David Fincher says his involvement with forthcoming sequel World War Z 2 is entirely dependent on the quality of the script. The original World War Z weathered a famously troubled production, where star Brad Pitt allegedly clashed with director Marc Forster and filming delays led to costly budget overruns.

The film even reshot its entire third act, resulting in an expensive battle sequence in Russia being completely removed. Despite World War Z’s well-publicized troubles, the film still ended up being a hit, and talk of a sequel soon popped up. J.A. Bayona signed on as director but departed in 2016 to helm Jurassic Park: Fallen Kingdom instead. People were surprised to hear David Fincher was circling the project in the months afterwards – and downright stunned when he officially signed on in June 2017.

Related: David Fincher Criticizes Marvel Studios’ Approach

Talk of World War Z 2 has been quiet since then. However, in a new interview with the Empire Podcast, Fincher briefly touched on the sequel’s status. When answering a question about his current projects, the director had this to say:

David Fincher2 World War Z 2 Wont Be An Excuse To Make a Movie

“I worked on a show for HBO that didn’t see the light of day and at the same time was doing [Mindhunter], and did [Mindhunter] and I’ve been working for about a year now with Dennis Kelly on World War Z…We’re hoping to get a piece of material that’s a reason to make a movie, not an excuse to make a movie.”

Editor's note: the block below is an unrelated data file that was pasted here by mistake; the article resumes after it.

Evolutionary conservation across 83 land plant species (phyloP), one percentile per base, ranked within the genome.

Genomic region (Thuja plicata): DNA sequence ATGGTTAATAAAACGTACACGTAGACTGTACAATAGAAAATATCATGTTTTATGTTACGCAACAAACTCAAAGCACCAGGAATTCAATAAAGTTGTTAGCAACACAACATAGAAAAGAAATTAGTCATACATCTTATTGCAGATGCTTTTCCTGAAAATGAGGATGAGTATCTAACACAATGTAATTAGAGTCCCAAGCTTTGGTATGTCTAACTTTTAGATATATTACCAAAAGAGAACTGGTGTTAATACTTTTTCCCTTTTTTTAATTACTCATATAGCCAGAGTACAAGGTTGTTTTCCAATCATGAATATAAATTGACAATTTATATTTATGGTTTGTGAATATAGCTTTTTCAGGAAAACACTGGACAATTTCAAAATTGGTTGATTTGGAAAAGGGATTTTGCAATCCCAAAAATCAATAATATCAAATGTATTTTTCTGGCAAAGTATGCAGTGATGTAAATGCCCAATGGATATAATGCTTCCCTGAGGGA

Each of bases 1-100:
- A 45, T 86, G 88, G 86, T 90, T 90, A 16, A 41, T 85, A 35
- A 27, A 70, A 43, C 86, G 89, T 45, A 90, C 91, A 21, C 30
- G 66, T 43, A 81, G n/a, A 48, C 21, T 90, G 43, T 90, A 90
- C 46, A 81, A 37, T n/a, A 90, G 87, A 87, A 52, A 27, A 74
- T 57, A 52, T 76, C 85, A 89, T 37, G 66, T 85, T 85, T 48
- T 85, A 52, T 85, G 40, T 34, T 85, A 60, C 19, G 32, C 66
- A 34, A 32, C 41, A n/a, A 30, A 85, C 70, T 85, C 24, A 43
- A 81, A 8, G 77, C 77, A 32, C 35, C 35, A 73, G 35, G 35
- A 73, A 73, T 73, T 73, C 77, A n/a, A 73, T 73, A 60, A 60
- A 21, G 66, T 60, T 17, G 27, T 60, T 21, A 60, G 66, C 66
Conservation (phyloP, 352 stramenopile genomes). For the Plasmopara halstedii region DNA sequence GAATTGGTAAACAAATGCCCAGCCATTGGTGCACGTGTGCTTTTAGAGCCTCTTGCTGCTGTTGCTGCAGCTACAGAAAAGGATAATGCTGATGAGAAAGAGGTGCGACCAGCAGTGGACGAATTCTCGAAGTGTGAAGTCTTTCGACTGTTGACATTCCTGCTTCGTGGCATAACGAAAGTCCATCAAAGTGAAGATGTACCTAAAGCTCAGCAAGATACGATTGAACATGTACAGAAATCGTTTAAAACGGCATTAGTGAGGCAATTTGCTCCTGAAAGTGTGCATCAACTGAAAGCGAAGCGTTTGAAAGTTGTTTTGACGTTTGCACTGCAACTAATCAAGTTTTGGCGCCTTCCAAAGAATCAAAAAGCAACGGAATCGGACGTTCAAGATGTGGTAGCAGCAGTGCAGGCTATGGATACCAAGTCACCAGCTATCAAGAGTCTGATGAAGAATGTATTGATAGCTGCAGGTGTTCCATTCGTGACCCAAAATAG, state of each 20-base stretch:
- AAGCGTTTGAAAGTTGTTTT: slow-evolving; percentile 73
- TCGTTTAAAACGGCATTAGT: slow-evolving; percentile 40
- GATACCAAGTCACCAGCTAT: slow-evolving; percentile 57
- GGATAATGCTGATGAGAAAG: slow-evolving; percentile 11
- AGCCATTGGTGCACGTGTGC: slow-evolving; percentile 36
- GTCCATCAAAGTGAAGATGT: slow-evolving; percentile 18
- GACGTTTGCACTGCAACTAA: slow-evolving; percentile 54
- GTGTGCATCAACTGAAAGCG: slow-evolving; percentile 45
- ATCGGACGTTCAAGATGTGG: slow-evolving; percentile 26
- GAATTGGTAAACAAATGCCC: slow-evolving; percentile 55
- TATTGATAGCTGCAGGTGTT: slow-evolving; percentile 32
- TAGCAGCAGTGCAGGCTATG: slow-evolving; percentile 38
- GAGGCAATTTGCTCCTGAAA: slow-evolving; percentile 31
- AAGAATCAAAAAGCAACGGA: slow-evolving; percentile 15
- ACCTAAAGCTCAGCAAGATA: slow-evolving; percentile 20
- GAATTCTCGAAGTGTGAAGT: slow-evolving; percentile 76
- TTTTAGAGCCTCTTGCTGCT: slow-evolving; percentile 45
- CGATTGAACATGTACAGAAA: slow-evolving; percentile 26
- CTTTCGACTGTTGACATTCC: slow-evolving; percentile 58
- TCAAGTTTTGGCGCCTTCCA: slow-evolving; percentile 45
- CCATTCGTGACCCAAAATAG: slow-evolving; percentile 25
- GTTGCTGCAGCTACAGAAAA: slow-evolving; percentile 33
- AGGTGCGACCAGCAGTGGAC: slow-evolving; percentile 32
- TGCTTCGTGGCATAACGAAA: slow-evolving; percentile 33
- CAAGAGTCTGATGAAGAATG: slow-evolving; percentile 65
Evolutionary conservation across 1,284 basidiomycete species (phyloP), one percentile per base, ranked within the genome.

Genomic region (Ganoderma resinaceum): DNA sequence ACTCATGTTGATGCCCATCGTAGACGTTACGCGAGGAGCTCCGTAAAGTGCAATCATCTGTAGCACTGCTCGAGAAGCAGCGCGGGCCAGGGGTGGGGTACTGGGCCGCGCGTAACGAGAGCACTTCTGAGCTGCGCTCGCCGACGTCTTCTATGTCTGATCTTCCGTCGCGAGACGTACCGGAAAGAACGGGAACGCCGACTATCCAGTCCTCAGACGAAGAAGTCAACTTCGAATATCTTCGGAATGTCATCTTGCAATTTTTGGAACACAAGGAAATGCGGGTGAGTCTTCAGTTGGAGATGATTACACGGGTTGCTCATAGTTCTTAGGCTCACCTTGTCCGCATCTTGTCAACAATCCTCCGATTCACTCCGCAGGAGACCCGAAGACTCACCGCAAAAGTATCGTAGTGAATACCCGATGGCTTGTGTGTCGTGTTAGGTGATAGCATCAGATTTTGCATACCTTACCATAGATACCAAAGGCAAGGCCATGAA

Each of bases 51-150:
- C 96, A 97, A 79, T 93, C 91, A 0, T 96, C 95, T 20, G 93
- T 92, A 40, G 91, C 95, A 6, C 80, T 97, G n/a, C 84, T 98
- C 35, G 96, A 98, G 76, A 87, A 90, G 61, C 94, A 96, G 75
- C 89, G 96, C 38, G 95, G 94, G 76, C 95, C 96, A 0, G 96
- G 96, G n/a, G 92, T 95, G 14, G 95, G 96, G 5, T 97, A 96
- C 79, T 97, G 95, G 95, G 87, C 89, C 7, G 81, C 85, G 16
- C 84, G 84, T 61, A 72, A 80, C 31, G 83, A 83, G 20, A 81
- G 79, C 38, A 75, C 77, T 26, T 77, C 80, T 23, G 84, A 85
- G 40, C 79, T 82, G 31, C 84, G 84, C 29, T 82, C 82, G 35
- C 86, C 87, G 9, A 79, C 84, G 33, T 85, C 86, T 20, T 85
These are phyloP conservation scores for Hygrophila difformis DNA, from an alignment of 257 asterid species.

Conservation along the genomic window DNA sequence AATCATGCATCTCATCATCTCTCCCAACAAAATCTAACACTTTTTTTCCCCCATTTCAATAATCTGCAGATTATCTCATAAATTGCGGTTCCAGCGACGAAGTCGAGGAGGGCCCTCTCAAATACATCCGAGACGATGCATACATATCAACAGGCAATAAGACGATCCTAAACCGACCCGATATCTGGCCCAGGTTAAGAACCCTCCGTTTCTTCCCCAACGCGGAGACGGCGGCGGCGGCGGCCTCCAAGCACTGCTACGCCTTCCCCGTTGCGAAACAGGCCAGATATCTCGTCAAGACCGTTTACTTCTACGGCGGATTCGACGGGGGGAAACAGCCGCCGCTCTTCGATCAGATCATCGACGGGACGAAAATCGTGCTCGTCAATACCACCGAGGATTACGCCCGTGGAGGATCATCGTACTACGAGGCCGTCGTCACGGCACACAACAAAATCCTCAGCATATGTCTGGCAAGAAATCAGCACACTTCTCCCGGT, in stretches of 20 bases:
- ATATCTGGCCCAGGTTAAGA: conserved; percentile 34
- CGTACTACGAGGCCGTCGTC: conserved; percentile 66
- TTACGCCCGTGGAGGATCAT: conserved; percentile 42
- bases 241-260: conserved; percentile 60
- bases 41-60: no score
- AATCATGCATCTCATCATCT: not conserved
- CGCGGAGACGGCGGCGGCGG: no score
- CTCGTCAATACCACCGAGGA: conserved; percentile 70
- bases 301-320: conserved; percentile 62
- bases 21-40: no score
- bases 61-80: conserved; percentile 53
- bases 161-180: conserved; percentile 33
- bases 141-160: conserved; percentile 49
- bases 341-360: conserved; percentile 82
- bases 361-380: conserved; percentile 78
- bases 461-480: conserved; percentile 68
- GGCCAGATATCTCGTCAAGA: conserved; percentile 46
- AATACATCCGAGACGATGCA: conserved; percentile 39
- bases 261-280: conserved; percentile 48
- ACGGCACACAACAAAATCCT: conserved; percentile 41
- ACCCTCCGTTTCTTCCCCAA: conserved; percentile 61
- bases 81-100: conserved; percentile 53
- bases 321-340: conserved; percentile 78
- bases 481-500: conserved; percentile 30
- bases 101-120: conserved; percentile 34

It sounds like Fincher won’t be moving ahead on the sequel until he’s has a story he’s happy with, so his involvement isn’t necessarily certain. It would be interesting to see what a filmmaker like Fincher would do with a mega-budget blockbuster, especially if he’s given creative control. The director’s last brush with a big franchise sequel was his debut feature Alien 3; given his nightmarish experience making that, his caution approaching World War Z 2 is understandable.

Hopefully, the sequel will also draw further inspiration from Max Brooks’ excellent source novel. World War Z used little of the book outside of the title and basic concept; a decision that disappointed fans of the novel and the author himself. There are so many fantastic sequences and characters ripe for cinematic adaptation. The original movie also suffered somewhat from its PG-13 rating, and this effort to tone down the gore ultimately made it feel a little tame.

NEXT: David Fincher is the Best Choice to Direct WWZ 2

There’s currently no set release date for World War Z 2, but we’ll keep you updated when more information on the project arrives.

Source: Empire Podcast

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